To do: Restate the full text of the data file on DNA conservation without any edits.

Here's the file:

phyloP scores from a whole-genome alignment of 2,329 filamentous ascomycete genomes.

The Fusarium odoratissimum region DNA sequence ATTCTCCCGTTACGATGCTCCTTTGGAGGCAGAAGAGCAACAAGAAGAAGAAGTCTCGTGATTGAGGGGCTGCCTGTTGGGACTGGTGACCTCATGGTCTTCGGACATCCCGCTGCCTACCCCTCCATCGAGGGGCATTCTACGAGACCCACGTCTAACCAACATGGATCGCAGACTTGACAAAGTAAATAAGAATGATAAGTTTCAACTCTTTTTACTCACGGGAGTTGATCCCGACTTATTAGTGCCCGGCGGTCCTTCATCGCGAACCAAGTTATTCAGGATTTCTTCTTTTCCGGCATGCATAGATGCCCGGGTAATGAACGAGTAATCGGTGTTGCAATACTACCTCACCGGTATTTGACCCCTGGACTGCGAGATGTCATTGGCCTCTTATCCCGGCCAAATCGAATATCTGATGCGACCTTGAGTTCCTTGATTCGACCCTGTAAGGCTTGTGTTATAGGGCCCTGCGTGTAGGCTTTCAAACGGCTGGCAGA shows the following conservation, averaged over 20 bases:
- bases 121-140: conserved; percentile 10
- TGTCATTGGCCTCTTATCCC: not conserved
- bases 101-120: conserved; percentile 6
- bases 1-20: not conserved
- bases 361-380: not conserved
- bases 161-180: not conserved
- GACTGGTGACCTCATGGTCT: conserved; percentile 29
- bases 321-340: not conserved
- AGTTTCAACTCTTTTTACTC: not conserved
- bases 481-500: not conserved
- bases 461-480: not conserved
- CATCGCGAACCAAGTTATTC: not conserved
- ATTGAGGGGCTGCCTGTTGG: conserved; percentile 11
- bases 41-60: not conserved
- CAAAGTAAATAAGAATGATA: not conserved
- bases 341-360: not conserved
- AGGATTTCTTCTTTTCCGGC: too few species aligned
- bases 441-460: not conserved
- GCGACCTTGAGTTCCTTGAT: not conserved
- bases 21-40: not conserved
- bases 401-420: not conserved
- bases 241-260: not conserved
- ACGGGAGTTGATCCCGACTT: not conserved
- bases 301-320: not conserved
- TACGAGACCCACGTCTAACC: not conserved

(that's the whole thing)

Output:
phyloP scores from a whole-genome alignment of 2,329 filamentous ascomycete genomes.

The Fusarium odoratissimum region DNA sequence ATTCTCCCGTTACGATGCTCCTTTGGAGGCAGAAGAGCAACAAGAAGAAGAAGTCTCGTGATTGAGGGGCTGCCTGTTGGGACTGGTGACCTCATGGTCTTCGGACATCCCGCTGCCTACCCCTCCATCGAGGGGCATTCTACGAGACCCACGTCTAACCAACATGGATCGCAGACTTGACAAAGTAAATAAGAATGATAAGTTTCAACTCTTTTTACTCACGGGAGTTGATCCCGACTTATTAGTGCCCGGCGGTCCTTCATCGCGAACCAAGTTATTCAGGATTTCTTCTTTTCCGGCATGCATAGATGCCCGGGTAATGAACGAGTAATCGGTGTTGCAATACTACCTCACCGGTATTTGACCCCTGGACTGCGAGATGTCATTGGCCTCTTATCCCGGCCAAATCGAATATCTGATGCGACCTTGAGTTCCTTGATTCGACCCTGTAAGGCTTGTGTTATAGGGCCCTGCGTGTAGGCTTTCAAACGGCTGGCAGA shows the following conservation, averaged over 20 bases:
- bases 121-140: conserved; percentile 10
- TGTCATTGGCCTCTTATCCC: not conserved
- bases 101-120: conserved; percentile 6
- bases 1-20: not conserved
- bases 361-380: not conserved
- bases 161-180: not conserved
- GACTGGTGACCTCATGGTCT: conserved; percentile 29
- bases 321-340: not conserved
- AGTTTCAACTCTTTTTACTC: not conserved
- bases 481-500: not conserved
- bases 461-480: not conserved
- CATCGCGAACCAAGTTATTC: not conserved
- ATTGAGGGGCTGCCTGTTGG: conserved; percentile 11
- bases 41-60: not conserved
- CAAAGTAAATAAGAATGATA: not conserved
- bases 341-360: not conserved
- AGGATTTCTTCTTTTCCGGC: too few species aligned
- bases 441-460: not conserved
- GCGACCTTGAGTTCCTTGAT: not conserved
- bases 21-40: not conserved
- bases 401-420: not conserved
- bases 241-260: not conserved
- ACGGGAGTTGATCCCGACTT: not conserved
- bases 301-320: not conserved
- TACGAGACCCACGTCTAACC: not conserved